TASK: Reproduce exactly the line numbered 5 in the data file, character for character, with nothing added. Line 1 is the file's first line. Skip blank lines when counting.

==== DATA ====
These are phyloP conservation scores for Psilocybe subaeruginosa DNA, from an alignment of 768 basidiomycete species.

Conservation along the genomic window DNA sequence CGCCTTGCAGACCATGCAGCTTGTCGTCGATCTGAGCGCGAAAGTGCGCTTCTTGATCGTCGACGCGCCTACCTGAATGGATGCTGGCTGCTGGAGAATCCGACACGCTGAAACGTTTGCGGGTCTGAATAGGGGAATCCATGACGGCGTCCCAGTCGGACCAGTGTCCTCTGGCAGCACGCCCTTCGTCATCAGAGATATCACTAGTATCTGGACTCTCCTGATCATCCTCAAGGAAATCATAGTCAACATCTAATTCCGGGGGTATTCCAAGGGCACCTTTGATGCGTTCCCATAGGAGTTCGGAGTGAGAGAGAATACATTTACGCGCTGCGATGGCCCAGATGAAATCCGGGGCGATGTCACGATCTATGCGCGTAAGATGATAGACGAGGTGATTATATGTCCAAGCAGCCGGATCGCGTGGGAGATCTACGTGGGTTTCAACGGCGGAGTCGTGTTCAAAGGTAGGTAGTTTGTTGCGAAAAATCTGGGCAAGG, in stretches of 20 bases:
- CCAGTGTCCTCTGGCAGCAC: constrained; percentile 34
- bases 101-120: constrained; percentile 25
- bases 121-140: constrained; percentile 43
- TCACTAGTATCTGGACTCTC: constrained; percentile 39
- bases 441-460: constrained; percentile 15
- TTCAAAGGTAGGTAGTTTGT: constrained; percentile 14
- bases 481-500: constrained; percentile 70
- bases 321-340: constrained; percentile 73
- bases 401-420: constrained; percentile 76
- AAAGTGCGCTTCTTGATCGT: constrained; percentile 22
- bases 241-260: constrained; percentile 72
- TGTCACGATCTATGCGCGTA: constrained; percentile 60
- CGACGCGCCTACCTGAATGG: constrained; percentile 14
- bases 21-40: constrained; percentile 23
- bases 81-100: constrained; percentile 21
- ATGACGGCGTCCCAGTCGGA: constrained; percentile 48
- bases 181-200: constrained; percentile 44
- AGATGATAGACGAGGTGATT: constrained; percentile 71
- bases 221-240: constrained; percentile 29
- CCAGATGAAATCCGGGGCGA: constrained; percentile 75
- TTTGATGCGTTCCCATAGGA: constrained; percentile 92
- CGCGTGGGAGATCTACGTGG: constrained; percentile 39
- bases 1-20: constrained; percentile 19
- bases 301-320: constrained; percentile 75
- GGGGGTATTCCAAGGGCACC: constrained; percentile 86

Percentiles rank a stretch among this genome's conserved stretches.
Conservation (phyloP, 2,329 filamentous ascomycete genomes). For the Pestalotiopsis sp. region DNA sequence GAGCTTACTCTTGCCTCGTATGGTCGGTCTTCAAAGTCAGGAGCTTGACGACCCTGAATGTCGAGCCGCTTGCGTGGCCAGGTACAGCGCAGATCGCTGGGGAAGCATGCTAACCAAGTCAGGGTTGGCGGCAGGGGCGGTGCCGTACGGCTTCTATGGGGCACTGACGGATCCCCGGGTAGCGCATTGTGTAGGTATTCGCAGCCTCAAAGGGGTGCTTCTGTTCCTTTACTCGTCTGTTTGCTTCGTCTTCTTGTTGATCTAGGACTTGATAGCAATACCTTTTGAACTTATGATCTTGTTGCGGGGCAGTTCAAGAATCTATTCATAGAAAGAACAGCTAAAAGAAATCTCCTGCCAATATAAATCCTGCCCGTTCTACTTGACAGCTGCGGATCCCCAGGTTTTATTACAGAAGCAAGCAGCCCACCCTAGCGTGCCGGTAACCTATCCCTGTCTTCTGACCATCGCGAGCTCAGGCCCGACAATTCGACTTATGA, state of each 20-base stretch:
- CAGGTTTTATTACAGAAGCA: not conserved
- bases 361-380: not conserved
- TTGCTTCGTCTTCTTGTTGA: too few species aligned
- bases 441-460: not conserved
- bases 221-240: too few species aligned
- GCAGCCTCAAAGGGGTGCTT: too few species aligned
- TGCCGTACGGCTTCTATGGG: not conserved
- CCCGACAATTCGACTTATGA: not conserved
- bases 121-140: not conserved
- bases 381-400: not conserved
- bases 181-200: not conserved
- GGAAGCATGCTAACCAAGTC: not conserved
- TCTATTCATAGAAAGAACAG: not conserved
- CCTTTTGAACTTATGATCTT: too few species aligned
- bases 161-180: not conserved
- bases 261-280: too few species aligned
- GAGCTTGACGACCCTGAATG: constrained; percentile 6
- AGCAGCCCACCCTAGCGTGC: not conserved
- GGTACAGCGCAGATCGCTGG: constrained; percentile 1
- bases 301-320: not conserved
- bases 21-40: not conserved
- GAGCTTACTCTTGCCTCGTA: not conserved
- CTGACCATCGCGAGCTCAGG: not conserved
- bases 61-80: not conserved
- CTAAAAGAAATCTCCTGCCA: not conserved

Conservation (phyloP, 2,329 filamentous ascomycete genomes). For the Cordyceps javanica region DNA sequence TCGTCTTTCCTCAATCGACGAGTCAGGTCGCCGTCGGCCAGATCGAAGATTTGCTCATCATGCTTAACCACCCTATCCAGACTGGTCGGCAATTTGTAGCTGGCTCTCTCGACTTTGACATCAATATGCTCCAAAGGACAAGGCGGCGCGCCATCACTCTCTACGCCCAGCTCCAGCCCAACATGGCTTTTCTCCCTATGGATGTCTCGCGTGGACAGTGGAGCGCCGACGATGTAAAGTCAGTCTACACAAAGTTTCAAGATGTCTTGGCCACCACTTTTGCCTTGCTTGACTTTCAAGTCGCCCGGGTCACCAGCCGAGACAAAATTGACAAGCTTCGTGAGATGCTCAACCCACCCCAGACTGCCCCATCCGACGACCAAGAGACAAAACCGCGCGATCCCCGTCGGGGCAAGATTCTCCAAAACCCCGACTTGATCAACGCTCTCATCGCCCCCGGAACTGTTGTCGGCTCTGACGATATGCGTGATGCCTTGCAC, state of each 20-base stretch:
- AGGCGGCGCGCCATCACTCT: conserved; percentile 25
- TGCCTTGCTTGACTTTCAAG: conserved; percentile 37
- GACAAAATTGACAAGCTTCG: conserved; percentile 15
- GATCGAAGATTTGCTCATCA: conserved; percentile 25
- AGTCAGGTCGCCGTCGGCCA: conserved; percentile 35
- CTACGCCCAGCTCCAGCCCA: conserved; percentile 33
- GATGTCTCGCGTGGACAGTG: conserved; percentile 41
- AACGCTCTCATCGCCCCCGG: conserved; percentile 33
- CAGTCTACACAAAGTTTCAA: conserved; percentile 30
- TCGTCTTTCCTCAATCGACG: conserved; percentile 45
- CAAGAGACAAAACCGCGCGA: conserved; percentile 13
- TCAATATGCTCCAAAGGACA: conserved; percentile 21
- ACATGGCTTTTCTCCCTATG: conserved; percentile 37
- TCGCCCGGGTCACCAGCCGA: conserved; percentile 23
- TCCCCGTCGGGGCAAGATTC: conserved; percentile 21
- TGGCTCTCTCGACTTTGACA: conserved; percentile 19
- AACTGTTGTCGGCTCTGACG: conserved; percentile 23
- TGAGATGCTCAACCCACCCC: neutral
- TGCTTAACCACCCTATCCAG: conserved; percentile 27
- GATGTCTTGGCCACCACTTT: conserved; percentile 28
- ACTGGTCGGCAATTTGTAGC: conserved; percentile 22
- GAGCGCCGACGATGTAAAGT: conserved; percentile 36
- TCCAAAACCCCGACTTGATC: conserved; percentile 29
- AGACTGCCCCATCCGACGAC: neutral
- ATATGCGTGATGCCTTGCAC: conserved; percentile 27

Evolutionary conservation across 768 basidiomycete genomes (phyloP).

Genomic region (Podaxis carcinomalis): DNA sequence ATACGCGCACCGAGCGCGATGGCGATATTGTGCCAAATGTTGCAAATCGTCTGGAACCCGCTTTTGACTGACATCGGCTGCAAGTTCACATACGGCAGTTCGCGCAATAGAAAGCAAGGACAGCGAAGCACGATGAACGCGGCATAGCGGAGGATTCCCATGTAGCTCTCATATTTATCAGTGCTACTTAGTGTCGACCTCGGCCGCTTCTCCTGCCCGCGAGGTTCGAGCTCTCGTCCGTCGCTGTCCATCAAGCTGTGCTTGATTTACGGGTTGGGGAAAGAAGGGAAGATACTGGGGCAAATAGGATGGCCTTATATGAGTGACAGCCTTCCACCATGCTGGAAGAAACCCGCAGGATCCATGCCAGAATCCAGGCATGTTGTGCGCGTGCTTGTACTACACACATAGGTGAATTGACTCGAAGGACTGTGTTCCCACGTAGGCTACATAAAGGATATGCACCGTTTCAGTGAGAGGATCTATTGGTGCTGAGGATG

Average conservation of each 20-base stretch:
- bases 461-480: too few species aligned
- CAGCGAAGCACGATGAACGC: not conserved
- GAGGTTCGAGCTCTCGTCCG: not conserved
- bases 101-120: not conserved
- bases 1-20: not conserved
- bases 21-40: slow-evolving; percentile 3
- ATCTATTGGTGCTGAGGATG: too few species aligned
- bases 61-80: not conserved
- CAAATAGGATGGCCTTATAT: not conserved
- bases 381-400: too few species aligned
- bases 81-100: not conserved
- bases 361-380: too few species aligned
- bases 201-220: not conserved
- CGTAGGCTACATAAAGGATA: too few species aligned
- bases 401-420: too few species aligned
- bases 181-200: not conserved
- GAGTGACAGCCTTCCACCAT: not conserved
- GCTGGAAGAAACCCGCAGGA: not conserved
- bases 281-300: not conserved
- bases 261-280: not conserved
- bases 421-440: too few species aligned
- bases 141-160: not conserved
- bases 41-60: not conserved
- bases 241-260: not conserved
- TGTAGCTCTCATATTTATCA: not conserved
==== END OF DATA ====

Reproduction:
- bases 121-140: constrained; percentile 43